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Visual Optics and Biophotonics Lab - CSIC - Madrid


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Funding - FEDER
Technology Transfer
> Research > ResearchWebs > Corneal refractive surgery - optics and biomechanics  

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Corneal refractive surgery - optics and biomechanics

 Selected References

  Moreno-Barriuso et al. IOVS 2001
  Marcos et al. IOVS 2001
  Marcos JRS 2001
  Marcos JRS 2003
  Marcos, Cano & Barbero, JRS 2003
  Llorente et al. JRS 2004
  Cano et al. JOSA 2004
  Dorronsoro et al. Optics Express 2006
  Dorronsoro et al.2008
  Perez-Escudero et al. 2008
  Dorronsoro et al.2009
  Marcos and Burns 2009

 Research activities

  Optical aberrations and myopia
  Crystalline lens: accommodation and presbyopia
  Corneal refractive surgery: optics and biomechanics
  Intraocular lenses evaluation and design
  Mono- and multifocal contact lenses
  Adaptive optics in vision
  Microscopic detection of ocular pathogens

 Corneal refractive surgery: understanding of optical and biomechanical changes





Corneal refractive surgery is a popular alternative for correction of refractive errors. While successful at compensating spherical and cylindrical errors, we have shown that standard ablation profiles induce high amounts of (corneal and total) high order aberrations, particularly spherical aberration (Moreno-Barriuso 2001; Marcos et al. 2001), which result in a significant reduction of visual contrast sensitivity (Marcos et al. 2001).  We have also investigated the optical changes induced by hyperopic LASIK (Llorente et al. 2004). In another study, we investigated whether cone directionality may change after a LASIK procedure (Marcos and Burns, 2009)













 We study computationally (Marcos et al. JRS 2003; Cano et al. JOSA 2004) and experimentally (using plastic corneal models on plastic) the impact of the ablation profile and geometry-induced laser efficiency changes on optical performance, and propose methods for improvement of corneal ablation profiles (Dorronsoro et al. 2006; Patent WO 2005/122873).  We have shown that in standard LASIK (and low fluence lasers) efficiency effects are a major cause for the increased asphericity (and spherical aberration) found in post-LASIK eyes.  We have improved our model eyes in PMMA by providing them with new alignment capabilities, and a new material Filofocon A whose ablation properties we have investigated in detail (Dorronsoro et al. 2008). Using these new eye models in Filofocon A, we have evaluated the optical outcomes of three state-of-the art lasers provided with optimized ablation algorithms (Dorronsoro et al. 2009).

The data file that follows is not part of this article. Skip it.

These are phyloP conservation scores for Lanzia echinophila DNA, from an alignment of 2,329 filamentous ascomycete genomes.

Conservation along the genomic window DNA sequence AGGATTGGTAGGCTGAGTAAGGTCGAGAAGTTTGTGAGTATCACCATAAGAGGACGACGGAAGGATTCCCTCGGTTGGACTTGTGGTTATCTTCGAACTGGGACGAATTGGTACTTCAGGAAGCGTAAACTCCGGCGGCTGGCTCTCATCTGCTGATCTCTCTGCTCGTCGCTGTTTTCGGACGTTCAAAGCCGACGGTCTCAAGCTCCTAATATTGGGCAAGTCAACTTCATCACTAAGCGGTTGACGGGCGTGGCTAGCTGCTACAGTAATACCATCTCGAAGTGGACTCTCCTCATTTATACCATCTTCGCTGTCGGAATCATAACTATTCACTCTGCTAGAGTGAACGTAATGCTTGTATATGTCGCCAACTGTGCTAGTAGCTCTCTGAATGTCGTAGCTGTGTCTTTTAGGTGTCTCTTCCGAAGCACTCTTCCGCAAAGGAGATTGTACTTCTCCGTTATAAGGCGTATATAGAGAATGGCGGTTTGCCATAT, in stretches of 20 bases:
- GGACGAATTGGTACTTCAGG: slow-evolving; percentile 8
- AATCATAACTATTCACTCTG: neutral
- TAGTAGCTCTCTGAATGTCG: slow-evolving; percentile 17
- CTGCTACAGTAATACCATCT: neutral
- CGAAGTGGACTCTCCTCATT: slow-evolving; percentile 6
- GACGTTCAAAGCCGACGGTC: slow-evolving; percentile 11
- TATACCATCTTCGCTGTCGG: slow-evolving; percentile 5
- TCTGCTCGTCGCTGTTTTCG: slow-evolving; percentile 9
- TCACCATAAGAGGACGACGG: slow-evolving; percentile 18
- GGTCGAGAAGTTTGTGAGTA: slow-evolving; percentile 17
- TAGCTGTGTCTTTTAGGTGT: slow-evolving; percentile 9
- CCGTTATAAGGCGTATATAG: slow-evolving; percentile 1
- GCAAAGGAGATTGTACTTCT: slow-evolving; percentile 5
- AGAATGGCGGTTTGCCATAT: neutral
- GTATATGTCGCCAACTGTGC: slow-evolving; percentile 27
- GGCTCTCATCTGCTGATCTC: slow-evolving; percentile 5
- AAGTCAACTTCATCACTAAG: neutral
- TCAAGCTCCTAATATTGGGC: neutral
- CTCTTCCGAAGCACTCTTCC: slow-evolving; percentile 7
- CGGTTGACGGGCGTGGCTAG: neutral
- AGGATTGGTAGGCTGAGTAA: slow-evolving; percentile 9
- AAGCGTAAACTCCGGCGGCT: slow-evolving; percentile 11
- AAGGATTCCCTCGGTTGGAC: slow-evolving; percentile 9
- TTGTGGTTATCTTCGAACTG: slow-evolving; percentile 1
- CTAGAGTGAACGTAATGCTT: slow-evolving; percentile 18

We also investigate the changes induced on the posterior corneal surface of the cornea in LASIK and address the contribution and impact of biomechanical changes in corneal stability. We have found that LASIK, unlile previously reported, does not produce a long term change in the posterior corneal shape. (PĂ©rez-Escudero et al. 2009).  The measurements were perfomed using a validated Scheimpflug imaging system.












These studies suggest that corneal biomechanics may play a less relevant role in the outcomes of LASIK. However, there are recent corneal procedures that rely entirely in the modification of the corneal biomecahnical properties. One of these procedures is corneal collagen cross-linking with riboflavine. In this technique the cornea is stiffened when the cornea is exposed to UV light, that nominally creates bonds between collagen fibers. We have developed an in vitro inflation model to study corneal deformation upong varying pressure in normal eyes and eyes treated with cross-linking. We have demonstrated that the the procedure stiffens the cornea (increasing IOP produces less changes to the anterior and posterior corneal surface and corneal thickness), and therefore an increase in the Young modulus of the cornea (Kling et al. 2010).


The use of new quantative anterior segment imaging techniques (such as Scheimpflug, and at higher resolution, OCT) opens new possibilities to the study of corneal changes following treatment and corneal biomechanical properties